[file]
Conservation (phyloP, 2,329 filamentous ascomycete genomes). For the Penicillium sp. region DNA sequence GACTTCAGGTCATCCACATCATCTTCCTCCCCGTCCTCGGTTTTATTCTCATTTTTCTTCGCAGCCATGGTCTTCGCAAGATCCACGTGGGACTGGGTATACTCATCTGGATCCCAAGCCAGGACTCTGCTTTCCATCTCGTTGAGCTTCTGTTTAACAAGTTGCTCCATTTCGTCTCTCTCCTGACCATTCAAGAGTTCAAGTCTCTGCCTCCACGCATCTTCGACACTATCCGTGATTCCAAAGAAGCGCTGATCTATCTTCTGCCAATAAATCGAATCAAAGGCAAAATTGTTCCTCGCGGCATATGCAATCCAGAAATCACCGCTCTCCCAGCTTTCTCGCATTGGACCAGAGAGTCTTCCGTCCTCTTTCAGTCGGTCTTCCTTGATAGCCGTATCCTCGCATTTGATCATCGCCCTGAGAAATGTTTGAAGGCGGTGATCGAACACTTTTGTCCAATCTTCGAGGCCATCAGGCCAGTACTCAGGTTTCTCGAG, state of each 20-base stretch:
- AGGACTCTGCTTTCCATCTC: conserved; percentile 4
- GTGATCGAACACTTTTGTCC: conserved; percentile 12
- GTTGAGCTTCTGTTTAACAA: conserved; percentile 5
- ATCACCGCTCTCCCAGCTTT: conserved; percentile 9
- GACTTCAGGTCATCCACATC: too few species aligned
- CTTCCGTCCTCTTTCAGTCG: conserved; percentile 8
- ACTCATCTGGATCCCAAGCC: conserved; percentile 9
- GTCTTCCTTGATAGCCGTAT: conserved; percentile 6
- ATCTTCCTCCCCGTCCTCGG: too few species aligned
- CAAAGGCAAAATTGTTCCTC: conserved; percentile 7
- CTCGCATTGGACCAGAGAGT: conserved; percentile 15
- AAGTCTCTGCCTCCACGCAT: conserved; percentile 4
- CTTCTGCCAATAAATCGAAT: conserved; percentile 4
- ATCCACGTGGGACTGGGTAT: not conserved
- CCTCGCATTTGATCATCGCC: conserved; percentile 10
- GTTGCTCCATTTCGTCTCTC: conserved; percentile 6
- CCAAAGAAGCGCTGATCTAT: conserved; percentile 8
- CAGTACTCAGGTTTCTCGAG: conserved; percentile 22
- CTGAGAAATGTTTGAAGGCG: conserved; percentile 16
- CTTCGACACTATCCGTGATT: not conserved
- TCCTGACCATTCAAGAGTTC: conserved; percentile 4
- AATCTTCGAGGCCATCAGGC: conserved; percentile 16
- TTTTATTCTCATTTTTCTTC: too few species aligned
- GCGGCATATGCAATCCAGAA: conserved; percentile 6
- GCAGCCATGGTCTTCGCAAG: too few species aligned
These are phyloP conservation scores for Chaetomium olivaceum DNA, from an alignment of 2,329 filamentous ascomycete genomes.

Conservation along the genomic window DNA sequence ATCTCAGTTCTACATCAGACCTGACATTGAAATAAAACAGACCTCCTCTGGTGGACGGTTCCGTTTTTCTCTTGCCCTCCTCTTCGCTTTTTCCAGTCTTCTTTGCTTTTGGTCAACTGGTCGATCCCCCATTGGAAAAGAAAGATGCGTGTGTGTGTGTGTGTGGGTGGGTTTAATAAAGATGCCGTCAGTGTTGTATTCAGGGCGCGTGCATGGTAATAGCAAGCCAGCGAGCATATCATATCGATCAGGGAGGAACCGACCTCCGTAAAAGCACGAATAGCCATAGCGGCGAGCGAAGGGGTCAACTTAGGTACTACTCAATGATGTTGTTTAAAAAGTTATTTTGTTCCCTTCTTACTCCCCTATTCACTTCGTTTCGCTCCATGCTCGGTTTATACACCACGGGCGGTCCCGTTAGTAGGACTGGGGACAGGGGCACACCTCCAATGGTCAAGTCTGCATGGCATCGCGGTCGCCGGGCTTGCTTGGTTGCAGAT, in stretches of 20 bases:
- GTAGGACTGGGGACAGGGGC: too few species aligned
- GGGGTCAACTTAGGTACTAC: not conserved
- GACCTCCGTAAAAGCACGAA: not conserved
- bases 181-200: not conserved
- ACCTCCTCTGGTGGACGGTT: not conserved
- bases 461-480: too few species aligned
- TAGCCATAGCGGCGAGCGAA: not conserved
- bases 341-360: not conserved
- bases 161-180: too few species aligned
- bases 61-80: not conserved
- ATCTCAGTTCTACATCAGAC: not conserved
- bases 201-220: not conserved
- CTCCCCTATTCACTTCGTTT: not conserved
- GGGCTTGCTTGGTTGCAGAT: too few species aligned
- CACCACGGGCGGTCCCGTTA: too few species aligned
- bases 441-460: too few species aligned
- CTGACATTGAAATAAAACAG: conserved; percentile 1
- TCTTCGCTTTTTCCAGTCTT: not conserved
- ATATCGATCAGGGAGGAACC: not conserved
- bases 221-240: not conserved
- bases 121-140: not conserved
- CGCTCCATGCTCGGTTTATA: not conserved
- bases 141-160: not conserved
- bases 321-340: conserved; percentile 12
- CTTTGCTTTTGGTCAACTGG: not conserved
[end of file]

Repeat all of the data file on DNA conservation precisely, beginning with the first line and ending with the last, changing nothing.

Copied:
Conservation (phyloP, 2,329 filamentous ascomycete genomes). For the Penicillium sp. region DNA sequence GACTTCAGGTCATCCACATCATCTTCCTCCCCGTCCTCGGTTTTATTCTCATTTTTCTTCGCAGCCATGGTCTTCGCAAGATCCACGTGGGACTGGGTATACTCATCTGGATCCCAAGCCAGGACTCTGCTTTCCATCTCGTTGAGCTTCTGTTTAACAAGTTGCTCCATTTCGTCTCTCTCCTGACCATTCAAGAGTTCAAGTCTCTGCCTCCACGCATCTTCGACACTATCCGTGATTCCAAAGAAGCGCTGATCTATCTTCTGCCAATAAATCGAATCAAAGGCAAAATTGTTCCTCGCGGCATATGCAATCCAGAAATCACCGCTCTCCCAGCTTTCTCGCATTGGACCAGAGAGTCTTCCGTCCTCTTTCAGTCGGTCTTCCTTGATAGCCGTATCCTCGCATTTGATCATCGCCCTGAGAAATGTTTGAAGGCGGTGATCGAACACTTTTGTCCAATCTTCGAGGCCATCAGGCCAGTACTCAGGTTTCTCGAG, state of each 20-base stretch:
- AGGACTCTGCTTTCCATCTC: conserved; percentile 4
- GTGATCGAACACTTTTGTCC: conserved; percentile 12
- GTTGAGCTTCTGTTTAACAA: conserved; percentile 5
- ATCACCGCTCTCCCAGCTTT: conserved; percentile 9
- GACTTCAGGTCATCCACATC: too few species aligned
- CTTCCGTCCTCTTTCAGTCG: conserved; percentile 8
- ACTCATCTGGATCCCAAGCC: conserved; percentile 9
- GTCTTCCTTGATAGCCGTAT: conserved; percentile 6
- ATCTTCCTCCCCGTCCTCGG: too few species aligned
- CAAAGGCAAAATTGTTCCTC: conserved; percentile 7
- CTCGCATTGGACCAGAGAGT: conserved; percentile 15
- AAGTCTCTGCCTCCACGCAT: conserved; percentile 4
- CTTCTGCCAATAAATCGAAT: conserved; percentile 4
- ATCCACGTGGGACTGGGTAT: not conserved
- CCTCGCATTTGATCATCGCC: conserved; percentile 10
- GTTGCTCCATTTCGTCTCTC: conserved; percentile 6
- CCAAAGAAGCGCTGATCTAT: conserved; percentile 8
- CAGTACTCAGGTTTCTCGAG: conserved; percentile 22
- CTGAGAAATGTTTGAAGGCG: conserved; percentile 16
- CTTCGACACTATCCGTGATT: not conserved
- TCCTGACCATTCAAGAGTTC: conserved; percentile 4
- AATCTTCGAGGCCATCAGGC: conserved; percentile 16
- TTTTATTCTCATTTTTCTTC: too few species aligned
- GCGGCATATGCAATCCAGAA: conserved; percentile 6
- GCAGCCATGGTCTTCGCAAG: too few species aligned
These are phyloP conservation scores for Chaetomium olivaceum DNA, from an alignment of 2,329 filamentous ascomycete genomes.

Conservation along the genomic window DNA sequence ATCTCAGTTCTACATCAGACCTGACATTGAAATAAAACAGACCTCCTCTGGTGGACGGTTCCGTTTTTCTCTTGCCCTCCTCTTCGCTTTTTCCAGTCTTCTTTGCTTTTGGTCAACTGGTCGATCCCCCATTGGAAAAGAAAGATGCGTGTGTGTGTGTGTGTGGGTGGGTTTAATAAAGATGCCGTCAGTGTTGTATTCAGGGCGCGTGCATGGTAATAGCAAGCCAGCGAGCATATCATATCGATCAGGGAGGAACCGACCTCCGTAAAAGCACGAATAGCCATAGCGGCGAGCGAAGGGGTCAACTTAGGTACTACTCAATGATGTTGTTTAAAAAGTTATTTTGTTCCCTTCTTACTCCCCTATTCACTTCGTTTCGCTCCATGCTCGGTTTATACACCACGGGCGGTCCCGTTAGTAGGACTGGGGACAGGGGCACACCTCCAATGGTCAAGTCTGCATGGCATCGCGGTCGCCGGGCTTGCTTGGTTGCAGAT, in stretches of 20 bases:
- GTAGGACTGGGGACAGGGGC: too few species aligned
- GGGGTCAACTTAGGTACTAC: not conserved
- GACCTCCGTAAAAGCACGAA: not conserved
- bases 181-200: not conserved
- ACCTCCTCTGGTGGACGGTT: not conserved
- bases 461-480: too few species aligned
- TAGCCATAGCGGCGAGCGAA: not conserved
- bases 341-360: not conserved
- bases 161-180: too few species aligned
- bases 61-80: not conserved
- ATCTCAGTTCTACATCAGAC: not conserved
- bases 201-220: not conserved
- CTCCCCTATTCACTTCGTTT: not conserved
- GGGCTTGCTTGGTTGCAGAT: too few species aligned
- CACCACGGGCGGTCCCGTTA: too few species aligned
- bases 441-460: too few species aligned
- CTGACATTGAAATAAAACAG: conserved; percentile 1
- TCTTCGCTTTTTCCAGTCTT: not conserved
- ATATCGATCAGGGAGGAACC: not conserved
- bases 221-240: not conserved
- bases 121-140: not conserved
- CGCTCCATGCTCGGTTTATA: not conserved
- bases 141-160: not conserved
- bases 321-340: conserved; percentile 12
- CTTTGCTTTTGGTCAACTGG: not conserved